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 Austin residents are being told to be vigilant about unexpected or suspicious packages at their door after a series of package bombs killed two people and critically injured a woman.

Three package bombs have exploded in the Texas capital over 10 days.

"The evidence makes us believe these incidents are related," Austin police Chief Brian Manley said.

It's not known if the victims knew each other or if they were targeted, he said. Investigators have not discovered a motive, and Manley did not say if anybody has claimed responsibility.

But the explosions have rattled residents who are wary of what Manley described as "box-type deliveries."

The first blast on March 2 killed Anthony Stephan House, 39 and the stepson of Freddie Dixon, a former pastor at a historic black church in Austin, The Washington Post reported. Dixon is friends with the grandfather of the second victim, a teenager who was killed Monday, according to the newspaper.

On Monday, a second bombing killed a 17-year-old black male, A woman also was hurt in the blast, police said. A second explosion on Monday, around noon, severely injured a 75-year-old Hispanic woman.

The rsidents all found the packages outside their houses, but none was delivered by the US Postal Service or delivery services such as UPS or FedEx, police said. Authoritise have not decided if they are hate crimes but said that's considered a possibility because of the victims' races.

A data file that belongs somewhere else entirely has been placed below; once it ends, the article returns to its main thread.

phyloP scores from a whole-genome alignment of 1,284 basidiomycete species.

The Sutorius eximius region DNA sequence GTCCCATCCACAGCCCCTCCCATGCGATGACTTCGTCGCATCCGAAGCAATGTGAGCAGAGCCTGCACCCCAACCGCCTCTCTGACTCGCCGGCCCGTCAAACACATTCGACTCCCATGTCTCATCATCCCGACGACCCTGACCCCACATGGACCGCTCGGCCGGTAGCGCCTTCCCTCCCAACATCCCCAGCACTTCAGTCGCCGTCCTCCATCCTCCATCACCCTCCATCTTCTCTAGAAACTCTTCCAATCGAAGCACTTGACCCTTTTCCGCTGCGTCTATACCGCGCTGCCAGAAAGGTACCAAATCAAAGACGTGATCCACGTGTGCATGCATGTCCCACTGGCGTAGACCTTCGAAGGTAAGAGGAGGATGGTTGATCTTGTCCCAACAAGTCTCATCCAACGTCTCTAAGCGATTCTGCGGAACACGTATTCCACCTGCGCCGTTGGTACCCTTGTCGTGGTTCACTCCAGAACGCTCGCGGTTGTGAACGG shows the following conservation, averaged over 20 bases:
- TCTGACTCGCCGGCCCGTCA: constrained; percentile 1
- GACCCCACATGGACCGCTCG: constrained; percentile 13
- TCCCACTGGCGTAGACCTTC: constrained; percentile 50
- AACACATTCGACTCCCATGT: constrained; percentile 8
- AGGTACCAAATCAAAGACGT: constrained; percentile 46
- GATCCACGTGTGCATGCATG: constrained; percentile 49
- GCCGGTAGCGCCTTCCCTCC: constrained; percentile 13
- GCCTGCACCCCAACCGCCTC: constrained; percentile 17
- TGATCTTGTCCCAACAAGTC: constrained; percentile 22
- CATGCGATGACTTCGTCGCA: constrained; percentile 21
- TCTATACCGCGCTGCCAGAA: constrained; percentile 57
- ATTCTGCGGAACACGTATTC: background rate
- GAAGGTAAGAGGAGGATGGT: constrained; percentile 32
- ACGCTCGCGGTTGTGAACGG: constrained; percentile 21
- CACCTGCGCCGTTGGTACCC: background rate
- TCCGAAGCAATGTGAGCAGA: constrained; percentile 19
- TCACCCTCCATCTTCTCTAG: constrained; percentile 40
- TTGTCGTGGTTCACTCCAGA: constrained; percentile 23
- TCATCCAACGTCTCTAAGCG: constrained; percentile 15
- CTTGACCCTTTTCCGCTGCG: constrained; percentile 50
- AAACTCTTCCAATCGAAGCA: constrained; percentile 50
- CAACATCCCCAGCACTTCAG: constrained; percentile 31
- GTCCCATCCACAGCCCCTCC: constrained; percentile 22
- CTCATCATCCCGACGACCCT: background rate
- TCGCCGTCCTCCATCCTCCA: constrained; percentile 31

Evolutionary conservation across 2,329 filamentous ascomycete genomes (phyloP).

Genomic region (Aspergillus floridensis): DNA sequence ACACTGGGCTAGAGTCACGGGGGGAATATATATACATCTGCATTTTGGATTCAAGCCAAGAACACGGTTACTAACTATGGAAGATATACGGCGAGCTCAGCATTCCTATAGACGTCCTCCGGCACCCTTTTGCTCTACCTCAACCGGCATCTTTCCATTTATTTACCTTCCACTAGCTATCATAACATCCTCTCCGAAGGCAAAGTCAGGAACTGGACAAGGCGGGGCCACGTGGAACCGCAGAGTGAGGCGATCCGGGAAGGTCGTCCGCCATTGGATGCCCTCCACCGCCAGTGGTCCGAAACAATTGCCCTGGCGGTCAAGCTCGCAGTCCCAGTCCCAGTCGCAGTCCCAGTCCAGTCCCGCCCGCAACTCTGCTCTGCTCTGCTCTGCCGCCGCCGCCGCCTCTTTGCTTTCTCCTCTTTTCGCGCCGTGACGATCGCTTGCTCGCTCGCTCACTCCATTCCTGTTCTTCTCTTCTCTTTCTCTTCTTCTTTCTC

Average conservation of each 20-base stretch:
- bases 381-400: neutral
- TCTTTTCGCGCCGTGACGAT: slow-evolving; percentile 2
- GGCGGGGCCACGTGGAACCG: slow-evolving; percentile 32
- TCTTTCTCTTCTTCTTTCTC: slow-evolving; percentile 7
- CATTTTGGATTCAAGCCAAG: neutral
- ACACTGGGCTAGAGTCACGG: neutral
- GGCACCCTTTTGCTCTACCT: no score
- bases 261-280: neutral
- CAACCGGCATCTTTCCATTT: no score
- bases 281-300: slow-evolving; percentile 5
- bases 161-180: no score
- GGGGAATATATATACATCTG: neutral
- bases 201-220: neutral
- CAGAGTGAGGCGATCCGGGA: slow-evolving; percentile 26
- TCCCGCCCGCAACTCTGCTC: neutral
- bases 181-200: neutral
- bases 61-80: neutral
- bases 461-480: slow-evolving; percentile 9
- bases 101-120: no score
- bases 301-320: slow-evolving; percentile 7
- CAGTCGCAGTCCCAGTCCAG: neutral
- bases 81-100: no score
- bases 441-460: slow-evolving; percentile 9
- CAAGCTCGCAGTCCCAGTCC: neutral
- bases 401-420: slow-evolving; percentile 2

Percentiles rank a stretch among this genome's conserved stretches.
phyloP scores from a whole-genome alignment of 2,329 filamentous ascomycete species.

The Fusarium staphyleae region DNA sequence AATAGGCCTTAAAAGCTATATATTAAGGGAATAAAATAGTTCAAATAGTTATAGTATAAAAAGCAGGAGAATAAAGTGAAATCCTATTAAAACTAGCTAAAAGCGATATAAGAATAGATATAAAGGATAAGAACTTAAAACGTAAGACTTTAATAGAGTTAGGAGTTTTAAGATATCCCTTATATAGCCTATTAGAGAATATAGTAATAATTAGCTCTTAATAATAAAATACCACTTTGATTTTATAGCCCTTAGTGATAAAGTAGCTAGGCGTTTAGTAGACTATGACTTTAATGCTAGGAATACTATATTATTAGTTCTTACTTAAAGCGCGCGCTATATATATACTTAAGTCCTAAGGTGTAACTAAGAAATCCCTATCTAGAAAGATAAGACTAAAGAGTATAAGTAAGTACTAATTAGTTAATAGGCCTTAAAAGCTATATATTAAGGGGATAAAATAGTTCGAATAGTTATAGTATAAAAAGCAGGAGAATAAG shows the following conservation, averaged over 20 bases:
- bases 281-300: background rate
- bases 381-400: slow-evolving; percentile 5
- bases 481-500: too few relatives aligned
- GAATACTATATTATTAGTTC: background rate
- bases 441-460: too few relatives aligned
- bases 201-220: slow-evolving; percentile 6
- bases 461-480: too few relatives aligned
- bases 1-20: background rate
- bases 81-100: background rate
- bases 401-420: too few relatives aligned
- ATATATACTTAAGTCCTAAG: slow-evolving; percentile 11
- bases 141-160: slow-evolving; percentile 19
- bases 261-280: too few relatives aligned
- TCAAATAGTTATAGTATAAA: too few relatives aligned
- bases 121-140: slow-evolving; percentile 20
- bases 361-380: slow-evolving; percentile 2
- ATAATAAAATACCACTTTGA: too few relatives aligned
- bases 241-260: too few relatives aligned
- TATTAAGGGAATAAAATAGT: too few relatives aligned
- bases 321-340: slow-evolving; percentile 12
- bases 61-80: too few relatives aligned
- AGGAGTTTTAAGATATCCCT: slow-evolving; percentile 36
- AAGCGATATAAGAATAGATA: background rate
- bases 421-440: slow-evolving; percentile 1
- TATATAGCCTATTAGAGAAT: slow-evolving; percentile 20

The packages were placed in front of the residents' houses, the police chief said. They appeared to be "average-sized delivery boxes, not exceptionally large," Manley said.

The first blast on March 2 that killed House was initially regarded as an isolated incident, but police now classify it as a homicide.

Then Monday, a blast was reported at 6:44 a.m., killing the teenager and injuring a woman.

"One of the residents went out front, and there was a package on the front doorstep," Manley said. "They brought that package inside the residence, and as they opened that package, both victims were in the kitchen, and the package exploded, causing the injuries that resulted in the young man's death and the injuries to the adult female."

The scond blast on Monday happened when the woman found a package on her porch.When she picked it up, it detonated,Manley said.

"These are very powerful devices," he said, declining to be specific. "There's a certain level of skill required to move a device like this."


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